Martinez: Think of Guam’s labor state after the buildup
Tuesday, 17 November 2009 01:53
by Jennifer Naylor Gesick and Romeo Carlos |
Variety News Staff
GUAM needs to come up with a study to determine the island’s future employment landscape after the military buildup is done, Guam Contractors Association president James Martinez said yesterday.
And based on that study, Martinez said, the education system must develop pertinent curriculum for the future workforce.
“We need to know what to train for,” the GCA president said. “Construction is easy, but we need to know about other jobs like doctors, nurses, teachers and engineers.”
The Trades Academy created by GCA is working to fill the approximately 8,000 sustainable positions in construction that will still be available after the initial construction boom associated with the military buildup.
While convinced that H2 workers should be the last resort, Martinez suggested that the training of local residents must be calibrated.
“You don't want to train 20,000 local residents for these construction positions, because what happens after it is done,” said Martinez. “There is such a thing as training too many people for one job.”
“The H-2 workers will come in and fill a temporary need, and when they leave we’re left with a higher trained workforce,” said Martinez.
Senator Matt Rector, the labor advocate in the legislature, is displeased with Martinez’s argument.
“That is precisely the attitude that I have been trying to make people understand,” Rector said. “These special interests and large contractors see hundreds of millions of dollars on the table and they are remiss to share that with men and women on whose backs they are planning to earn that.”
The Democratic senator said the entire process of hiring foreign laborers on Guam should be reviewed before “…this whole thing takes off and is unstoppable.”
“We have heard that there are anywhere from five to six thousands of foreign workers on island right now, yet the official numbers would have the public believe that figure is less than 2,000. There is clearly something wrong with this picture,” Rector said.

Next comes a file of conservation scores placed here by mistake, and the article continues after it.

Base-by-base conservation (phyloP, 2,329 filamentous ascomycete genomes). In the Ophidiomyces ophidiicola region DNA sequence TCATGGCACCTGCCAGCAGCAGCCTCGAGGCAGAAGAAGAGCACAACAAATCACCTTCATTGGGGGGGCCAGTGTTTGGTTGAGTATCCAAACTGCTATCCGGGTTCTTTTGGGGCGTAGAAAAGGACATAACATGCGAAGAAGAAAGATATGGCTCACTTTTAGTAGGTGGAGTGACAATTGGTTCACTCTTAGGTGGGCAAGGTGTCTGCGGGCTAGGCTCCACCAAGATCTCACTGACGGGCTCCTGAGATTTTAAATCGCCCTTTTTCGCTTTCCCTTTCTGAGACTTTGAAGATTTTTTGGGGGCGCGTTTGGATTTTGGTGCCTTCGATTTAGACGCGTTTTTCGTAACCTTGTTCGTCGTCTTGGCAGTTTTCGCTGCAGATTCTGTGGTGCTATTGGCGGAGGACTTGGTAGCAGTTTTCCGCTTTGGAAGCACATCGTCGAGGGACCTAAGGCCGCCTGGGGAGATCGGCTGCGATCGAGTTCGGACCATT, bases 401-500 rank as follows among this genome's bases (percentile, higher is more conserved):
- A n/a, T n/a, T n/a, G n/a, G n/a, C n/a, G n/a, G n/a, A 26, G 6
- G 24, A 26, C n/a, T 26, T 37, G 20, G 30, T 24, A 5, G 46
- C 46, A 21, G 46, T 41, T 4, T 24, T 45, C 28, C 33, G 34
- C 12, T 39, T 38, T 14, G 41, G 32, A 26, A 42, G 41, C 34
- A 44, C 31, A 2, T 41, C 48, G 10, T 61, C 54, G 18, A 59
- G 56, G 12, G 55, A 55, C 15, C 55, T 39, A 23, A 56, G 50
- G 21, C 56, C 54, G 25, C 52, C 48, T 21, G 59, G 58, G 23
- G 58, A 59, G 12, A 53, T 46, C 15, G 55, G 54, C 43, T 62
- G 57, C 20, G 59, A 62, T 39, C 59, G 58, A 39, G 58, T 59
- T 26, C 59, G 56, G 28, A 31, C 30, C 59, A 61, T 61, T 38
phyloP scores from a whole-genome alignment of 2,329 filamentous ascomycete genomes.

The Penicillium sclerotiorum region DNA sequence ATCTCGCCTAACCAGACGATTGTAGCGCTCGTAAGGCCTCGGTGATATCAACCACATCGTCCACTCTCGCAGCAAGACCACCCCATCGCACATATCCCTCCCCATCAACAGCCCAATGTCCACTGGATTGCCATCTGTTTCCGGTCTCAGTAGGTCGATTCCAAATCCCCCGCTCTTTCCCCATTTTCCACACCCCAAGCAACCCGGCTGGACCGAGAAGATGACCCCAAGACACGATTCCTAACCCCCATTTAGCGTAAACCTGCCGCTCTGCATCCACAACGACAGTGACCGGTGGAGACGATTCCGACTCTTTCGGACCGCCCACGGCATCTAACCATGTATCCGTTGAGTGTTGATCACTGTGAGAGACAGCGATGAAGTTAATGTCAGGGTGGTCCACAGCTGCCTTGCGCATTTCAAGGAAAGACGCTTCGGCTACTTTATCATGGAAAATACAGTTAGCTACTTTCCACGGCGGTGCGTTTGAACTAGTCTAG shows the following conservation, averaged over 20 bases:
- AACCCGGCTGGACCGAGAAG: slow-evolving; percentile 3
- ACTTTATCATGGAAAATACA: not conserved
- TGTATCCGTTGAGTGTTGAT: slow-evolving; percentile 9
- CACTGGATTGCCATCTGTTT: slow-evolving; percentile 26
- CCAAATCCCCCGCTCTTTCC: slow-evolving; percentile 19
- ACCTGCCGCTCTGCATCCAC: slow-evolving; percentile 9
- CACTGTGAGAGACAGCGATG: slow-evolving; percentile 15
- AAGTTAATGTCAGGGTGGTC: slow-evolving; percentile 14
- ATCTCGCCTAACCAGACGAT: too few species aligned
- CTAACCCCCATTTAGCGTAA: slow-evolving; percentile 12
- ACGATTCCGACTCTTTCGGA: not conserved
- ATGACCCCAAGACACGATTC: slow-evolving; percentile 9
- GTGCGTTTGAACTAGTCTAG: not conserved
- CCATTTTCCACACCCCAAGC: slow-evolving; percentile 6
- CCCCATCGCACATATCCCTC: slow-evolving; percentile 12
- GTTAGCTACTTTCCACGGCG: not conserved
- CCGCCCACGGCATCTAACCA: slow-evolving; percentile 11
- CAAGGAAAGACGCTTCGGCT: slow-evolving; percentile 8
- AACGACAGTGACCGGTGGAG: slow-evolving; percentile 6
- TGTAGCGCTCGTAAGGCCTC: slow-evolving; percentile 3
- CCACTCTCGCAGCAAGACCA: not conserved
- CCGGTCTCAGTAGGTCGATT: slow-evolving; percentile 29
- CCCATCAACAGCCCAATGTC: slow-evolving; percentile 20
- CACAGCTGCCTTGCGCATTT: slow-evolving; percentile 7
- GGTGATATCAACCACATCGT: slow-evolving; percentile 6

But Martinez doubts that Guam has 20,000 residents who want to do construction. This is why Guam will have to look to the other islands in the CNMI, FSM, and the U.S., he added.
“Those workers might work like H2s and when the job is done they might go back home, or they might stay, but there will have to be lay off,” Martinez said.
“If we were planning to train 20,000 people, we would have started that 10 years ago. If only 8,000 workers are needed after the buildup, then what do we do with the other 12,000?” he asked.
“Training too many people will be detrimental to the community,” Martinez continued.
The Government Accountability Office study said the military will need 1,600 positions on base. “They are already cannibalizing local engineers for hotels and architecture firms,” said Martinez. “We need to develop a cadre of professionals to make up for that.”
“That is why we created GCA Trades Academy to upgrade skills and the H-2s will work to supplement, because at the end we will be left with a higher skilled and trained workforce,” said Martinez.
Resistance to fee
Rector, meanwhile, recalled that Martinez earlier said publicly that he thinks the current fee charged to companies for H2 workers is way too much.
“Though I introduced legislation that would have raised that fee considerably to protect jobs for our residents, it was also to ensure that the people of Guam who would be shortchanged on employment opportunities would not end up being stuck with having to shoulder the cost of taking care of workers cheated out of their earnings and stuck on Guam,” Rector said.